As teased at in my last piece there is more to follow on the title theme, and here it is…

We are a city of protesters and no group has a monopoly. Other groups often convene, or attempt to convene, in Belfast city centre aside from the flag protests.

A tour to remember

An attempted city centre commemorative march and demo by the Republican Anti-Internment League and Loyalist counter protests gave me one of my hairiest and fascinating tour mornings way back in August 2014.

A Republican group (viewed as dissidents) had applied to march from points primarily in North Belfast into the centre and the Parades Commission had restricted the last section of their route.

It was evident that counter-protesting Loyalists in smaller groups were also heading into the city centre to stop the Republicans getting in.

There was much speculation about the potential for violence and several city centre streets had temporary but daunting metal structures placed at entrance points to restrict or deny access.

These of course had lines of heavily uniformed and armed police officers around them. I once read a description by an English journalist of Belfast constantly having “an electricity of tension” in the seventies and eighties. It was back, crackling, this morning.

A run in with the cops

As ever I was present, shaven and pristine at the City Hall gates awaiting the arrival of a German group, at around 10.15 am.

There was a heavy PSNI presence in the area with police in riot gear, wagons with cameras on the top, and officers with sniffer dogs, lifting water gratings and checking drains and doorways for bombs, both real and hoax.

After several minutes I notice a senior looking officer talking to his personnel and they are clearly glancing in my direction and making an initial assessment of me.

I’m confident they are unlikely to be thinking “here’s the peace corps of the United Nations.” Stereotyping is an inexact science and unfortunately, I arguably fit some people’s stereotype of a paramilitary. Including the view of these officers.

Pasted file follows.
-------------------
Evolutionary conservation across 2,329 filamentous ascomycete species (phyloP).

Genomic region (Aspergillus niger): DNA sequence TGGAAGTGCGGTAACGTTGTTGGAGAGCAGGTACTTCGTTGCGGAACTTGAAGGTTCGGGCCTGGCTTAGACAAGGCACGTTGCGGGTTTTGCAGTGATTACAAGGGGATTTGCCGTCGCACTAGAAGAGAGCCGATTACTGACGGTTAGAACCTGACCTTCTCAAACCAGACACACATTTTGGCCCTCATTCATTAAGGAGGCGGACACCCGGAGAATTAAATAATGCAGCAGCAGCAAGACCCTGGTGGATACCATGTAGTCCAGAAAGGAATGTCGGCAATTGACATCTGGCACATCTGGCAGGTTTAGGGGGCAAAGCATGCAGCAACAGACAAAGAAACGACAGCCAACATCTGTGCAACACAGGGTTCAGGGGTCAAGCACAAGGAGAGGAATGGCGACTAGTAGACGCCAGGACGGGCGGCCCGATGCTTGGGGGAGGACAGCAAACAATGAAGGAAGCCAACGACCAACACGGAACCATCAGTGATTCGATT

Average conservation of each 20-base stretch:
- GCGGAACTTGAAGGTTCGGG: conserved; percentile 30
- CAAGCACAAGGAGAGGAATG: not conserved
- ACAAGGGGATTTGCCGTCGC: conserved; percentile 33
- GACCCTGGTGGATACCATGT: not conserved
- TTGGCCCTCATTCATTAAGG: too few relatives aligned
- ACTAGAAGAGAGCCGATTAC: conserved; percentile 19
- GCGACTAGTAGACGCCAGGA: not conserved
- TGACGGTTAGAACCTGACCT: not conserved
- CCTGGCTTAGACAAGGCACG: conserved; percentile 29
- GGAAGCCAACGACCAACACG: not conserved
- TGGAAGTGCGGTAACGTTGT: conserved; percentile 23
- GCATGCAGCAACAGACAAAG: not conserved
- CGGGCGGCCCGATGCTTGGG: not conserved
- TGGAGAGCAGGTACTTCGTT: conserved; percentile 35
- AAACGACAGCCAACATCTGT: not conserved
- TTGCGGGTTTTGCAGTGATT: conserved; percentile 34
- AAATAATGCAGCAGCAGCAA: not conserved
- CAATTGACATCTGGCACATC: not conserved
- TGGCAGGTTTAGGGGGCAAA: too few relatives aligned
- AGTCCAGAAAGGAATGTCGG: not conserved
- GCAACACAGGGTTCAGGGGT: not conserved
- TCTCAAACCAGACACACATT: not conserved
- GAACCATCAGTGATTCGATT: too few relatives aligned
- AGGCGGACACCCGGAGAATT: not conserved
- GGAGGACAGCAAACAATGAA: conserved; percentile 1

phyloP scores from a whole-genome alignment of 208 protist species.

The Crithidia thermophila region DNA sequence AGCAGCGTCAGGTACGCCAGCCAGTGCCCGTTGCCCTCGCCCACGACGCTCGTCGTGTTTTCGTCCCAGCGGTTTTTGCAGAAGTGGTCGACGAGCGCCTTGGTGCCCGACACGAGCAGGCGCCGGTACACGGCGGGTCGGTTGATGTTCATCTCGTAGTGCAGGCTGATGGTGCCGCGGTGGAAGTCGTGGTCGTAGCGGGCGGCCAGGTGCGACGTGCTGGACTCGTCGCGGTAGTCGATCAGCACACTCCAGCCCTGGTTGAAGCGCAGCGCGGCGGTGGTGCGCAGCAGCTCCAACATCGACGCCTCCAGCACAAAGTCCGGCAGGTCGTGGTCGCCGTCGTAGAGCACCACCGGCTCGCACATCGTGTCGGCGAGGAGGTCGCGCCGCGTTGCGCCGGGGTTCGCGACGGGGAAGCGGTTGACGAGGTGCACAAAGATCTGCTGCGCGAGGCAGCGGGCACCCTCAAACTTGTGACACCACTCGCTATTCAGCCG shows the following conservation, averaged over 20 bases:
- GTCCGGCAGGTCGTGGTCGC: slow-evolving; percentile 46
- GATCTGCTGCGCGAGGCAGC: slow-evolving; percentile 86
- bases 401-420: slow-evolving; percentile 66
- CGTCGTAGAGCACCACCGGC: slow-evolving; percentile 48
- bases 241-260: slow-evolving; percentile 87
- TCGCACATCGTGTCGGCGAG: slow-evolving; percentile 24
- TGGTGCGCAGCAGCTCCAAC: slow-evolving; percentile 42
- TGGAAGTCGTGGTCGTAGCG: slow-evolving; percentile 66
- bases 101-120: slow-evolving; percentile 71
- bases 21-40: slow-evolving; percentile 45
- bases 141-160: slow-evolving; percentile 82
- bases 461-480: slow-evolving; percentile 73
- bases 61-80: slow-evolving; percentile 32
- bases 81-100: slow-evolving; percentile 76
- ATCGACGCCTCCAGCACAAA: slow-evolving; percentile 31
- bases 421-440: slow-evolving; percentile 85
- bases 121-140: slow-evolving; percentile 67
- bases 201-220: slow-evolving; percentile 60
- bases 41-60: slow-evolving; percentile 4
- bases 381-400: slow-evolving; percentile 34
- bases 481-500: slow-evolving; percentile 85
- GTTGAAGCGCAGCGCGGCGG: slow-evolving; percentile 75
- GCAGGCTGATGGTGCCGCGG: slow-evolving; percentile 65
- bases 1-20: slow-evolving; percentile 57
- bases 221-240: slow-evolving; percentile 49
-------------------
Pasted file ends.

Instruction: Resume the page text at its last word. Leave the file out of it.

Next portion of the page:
Two make their way over. This is roughly the ensuing dialogue;

“Morning Sir.”

Belfast City Hall was the main focus of the flag protests

“Morning mate.”

“What exactly are we doing Sir?”

“I’m waiting on people.”

“Ah, what people? There’s a lot of people trying to meet here this morning.”

“Ah, not those people. I’m an historical tour guide waiting on some German visitors.”

Of course they ask what sort of historical tour is it?

Did I bluff and say Titanic, Geordie Best, the City Hall, Frank Carson, soda bread and Ruby Murray’s top ten hits of the 1950s? I did my arse.

As a result of this charming but daft honesty I was taken to one side and ‘P’ checked over the radio. Name, address, Date of Birth etc. And then the morning takes a bizarre and worrying twist….

“So you’re just back from England after a year Sir?”

“Absolutely not me Guv!”

A quick review shows they have the year of my birth wrong and are mistaking me for somebody of similar name, appearance and a year younger. I often wonder what became of him…

And of course, my group of German tourists have turned up in the midst of all this.

They have a description of me in their pre-tour information; appearance, clothing, location – they know I’m their guide but I’m being questioned with a radio conversation accompanying it by heavily armed officers in a heavily militarised city centre.

Oh how we laughed when I was released from my questioning, approaching them with a hearty “Guten morgen and welcome to Belfast!” After that it was all a breeze.